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US ambassaodor David Hale

U.S. Ambassador to Lebanon David Hale announced on Wednesday plans to build a new embassy, which he said will give the mission more space to deepen ties between the two countries, according to a report by NNA

“The new facilities, which will be located next door to the current embassy in the town of Awkar, is just one more example of the enduring partnership that exists between the United States and Lebanon,” said Hale following talks with Ambassador Charbel Wehbe at the Foreign Ministry.

“The new embassy will give us more space to advance our common interests and reflect the growing and deepening ties between our two countries,” Hale said.

“It will reflect a continued American commitment to and investment in Lebanon,” the ambassador said.

“America will be here for years to come to work with the Lebanese people for a secure, stable, prosperous, sovereign, and free Lebanon,” he added.

According to Hale, the new project represents a nearly $1 billion dollar investment by the U.S. government in the partnership between Washington and Beirut.

“The new embassy will be a sustainable and eco-friendly facility for American diplomacy in Lebanon,” he said.

This means the mission “will reduce its environmental impact while enhancing the space around it,” the diplomat added.

Here is a full text of Hale’s remarks
I wish to thank the Ministry of Foreign Affairs for hosting us. I just finished a productive meeting with Ambassador Charbel Wehbe. Today, I am pleased to announce the plans for the construction of a new American Embassy in Lebanon. This project represents a nearly $1 billion dollar investment by the American government in our partnership between America and Lebanon and our long-term commitment to this partnership.

We won’t be moving far. Our new facilities will be located just next door to the current embassy, still in Awkar, which has been our home for many years. The final design for the new embassy takes into account the topography of this particular site. As you will see from the design, the new embassy will maintain a low profile along Awkar Road. The areas of the embassy that will be frequented by the public — the consular and public diplomacy sections — are designed to create a pleasant experience for our visitors. American and Lebanese art will be installed in these areas.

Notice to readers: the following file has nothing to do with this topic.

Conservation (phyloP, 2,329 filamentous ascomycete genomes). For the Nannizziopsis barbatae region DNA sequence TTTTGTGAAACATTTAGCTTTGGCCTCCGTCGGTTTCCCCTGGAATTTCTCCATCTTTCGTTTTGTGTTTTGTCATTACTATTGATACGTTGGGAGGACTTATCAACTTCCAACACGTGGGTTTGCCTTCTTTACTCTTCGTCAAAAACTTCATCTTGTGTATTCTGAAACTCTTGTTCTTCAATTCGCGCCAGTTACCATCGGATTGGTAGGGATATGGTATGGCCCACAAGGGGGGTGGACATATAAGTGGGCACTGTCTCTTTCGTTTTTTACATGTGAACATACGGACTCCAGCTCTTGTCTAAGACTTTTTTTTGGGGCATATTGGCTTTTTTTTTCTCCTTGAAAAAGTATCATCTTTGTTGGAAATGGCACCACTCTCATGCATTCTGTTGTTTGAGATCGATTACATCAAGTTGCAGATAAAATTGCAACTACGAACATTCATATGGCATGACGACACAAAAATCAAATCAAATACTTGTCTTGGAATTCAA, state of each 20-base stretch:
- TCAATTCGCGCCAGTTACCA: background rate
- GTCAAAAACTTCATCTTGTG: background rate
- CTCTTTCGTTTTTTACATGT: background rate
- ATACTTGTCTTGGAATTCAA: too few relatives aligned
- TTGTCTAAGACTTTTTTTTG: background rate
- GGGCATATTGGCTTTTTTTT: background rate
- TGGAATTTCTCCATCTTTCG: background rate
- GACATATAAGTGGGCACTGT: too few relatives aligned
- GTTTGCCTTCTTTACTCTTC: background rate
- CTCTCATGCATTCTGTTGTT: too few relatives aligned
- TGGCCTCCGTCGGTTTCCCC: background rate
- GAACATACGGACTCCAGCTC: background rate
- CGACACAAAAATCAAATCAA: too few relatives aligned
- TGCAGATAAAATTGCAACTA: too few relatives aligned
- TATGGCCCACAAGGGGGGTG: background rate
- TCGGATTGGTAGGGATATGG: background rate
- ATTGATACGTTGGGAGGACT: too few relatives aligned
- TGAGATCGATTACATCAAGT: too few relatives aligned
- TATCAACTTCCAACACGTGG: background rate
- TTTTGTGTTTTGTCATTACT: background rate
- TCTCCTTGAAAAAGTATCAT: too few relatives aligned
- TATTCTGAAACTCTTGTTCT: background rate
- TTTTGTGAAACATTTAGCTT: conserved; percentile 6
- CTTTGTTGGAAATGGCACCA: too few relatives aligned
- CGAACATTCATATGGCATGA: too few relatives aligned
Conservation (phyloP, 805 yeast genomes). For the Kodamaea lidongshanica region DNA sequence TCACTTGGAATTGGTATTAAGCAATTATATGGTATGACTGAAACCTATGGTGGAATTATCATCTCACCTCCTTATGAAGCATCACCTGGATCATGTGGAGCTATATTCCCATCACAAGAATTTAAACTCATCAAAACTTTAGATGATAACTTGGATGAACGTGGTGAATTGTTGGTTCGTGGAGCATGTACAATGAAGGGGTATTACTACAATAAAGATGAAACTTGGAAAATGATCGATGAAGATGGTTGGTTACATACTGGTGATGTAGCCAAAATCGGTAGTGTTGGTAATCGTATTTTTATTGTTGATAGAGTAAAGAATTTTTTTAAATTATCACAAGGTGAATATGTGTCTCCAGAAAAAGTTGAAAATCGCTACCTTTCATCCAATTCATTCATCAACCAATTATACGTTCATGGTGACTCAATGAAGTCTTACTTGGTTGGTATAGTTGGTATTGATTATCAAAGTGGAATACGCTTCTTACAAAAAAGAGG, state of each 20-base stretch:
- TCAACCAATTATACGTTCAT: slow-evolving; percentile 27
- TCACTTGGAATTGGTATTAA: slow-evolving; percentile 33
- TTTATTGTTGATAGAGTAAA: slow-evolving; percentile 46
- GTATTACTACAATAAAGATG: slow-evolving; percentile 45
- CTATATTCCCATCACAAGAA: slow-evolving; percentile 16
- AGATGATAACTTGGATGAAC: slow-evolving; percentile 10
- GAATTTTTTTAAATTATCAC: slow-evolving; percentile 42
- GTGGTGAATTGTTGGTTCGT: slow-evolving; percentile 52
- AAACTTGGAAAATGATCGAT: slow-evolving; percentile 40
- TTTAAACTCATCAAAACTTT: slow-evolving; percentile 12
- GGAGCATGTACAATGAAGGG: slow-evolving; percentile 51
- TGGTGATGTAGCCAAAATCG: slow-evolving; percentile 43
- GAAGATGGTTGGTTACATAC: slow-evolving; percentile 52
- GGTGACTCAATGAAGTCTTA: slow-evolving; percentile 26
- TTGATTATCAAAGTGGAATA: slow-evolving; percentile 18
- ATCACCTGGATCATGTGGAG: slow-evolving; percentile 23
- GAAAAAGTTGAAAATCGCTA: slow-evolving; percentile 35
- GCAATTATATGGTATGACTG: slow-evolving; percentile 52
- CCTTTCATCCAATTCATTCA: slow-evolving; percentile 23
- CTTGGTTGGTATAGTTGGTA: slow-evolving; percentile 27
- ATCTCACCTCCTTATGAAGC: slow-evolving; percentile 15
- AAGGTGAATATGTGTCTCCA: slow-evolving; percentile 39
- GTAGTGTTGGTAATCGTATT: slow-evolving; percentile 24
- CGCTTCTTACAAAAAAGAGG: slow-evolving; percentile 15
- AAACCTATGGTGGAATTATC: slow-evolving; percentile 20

The new embassy will be a sustainable and eco-friendly facility for American diplomacy in Lebanon. The design meets rigorous energy-saving and sustainability goals and will take advantage of the mild Mediterranean climate to reduce energy usage. Landscaping and rock-scape roofs across the embassy will use water-saving native plantings. Large areas of natural vegetation throughout the site will be left intact to preserve the local ecosystem. Durable, locally sourced materials, such as sculpted, pre-cast concrete, stone, and metal panels, will be used to improve longevity and reduce energy used during construction. Our priority on energy-savings and sustainability will mean that the new embassy will reduce its environmental impact while enhancing the space around it.

Today’s announcement is just one more example of the enduring partnership that exists between the United States and Lebanon. The new embassy will give us more space to advance our common interests and reflect the growing and deepening ties between our two countries. It will reflect a continued American commitment to and investment in Lebanon. America will be here for years to come to work with the Lebanese people for a secure, stable, prosperous, sovereign, and free Lebanon.

Former embassy

The car bomb was detonated by a suicide bomber driving a delivery van packed with about 2,000 pounds (910 kg) of explosives  on  April 18, 1983.
The car bomb was detonated by a suicide bomber driving a delivery van packed with about 2,000 pounds (910 kg) of explosives on April 18, 1983.
The former United States embassy in West Beirut was bombed in April 18, 1983 in a suicide attack that killed 63 people, mostly embassy staff members, several soldiers and one Marine. 17 of the dead were Americans. It was the deadliest attack on a U.S. diplomatic mission up to that time, and is thought of as marking the beginning of anti-U.S. attacks by Islamist groups.

In May 30, 2003 Judge Royce Lamberth of U.S. District Court in Washington, D.C. , had determined that the bombing was carried out by the Islamist Shiite militant group Hezbollah with the approval and financing of senior Iranian officials, paving the way for the victims to seek damages.

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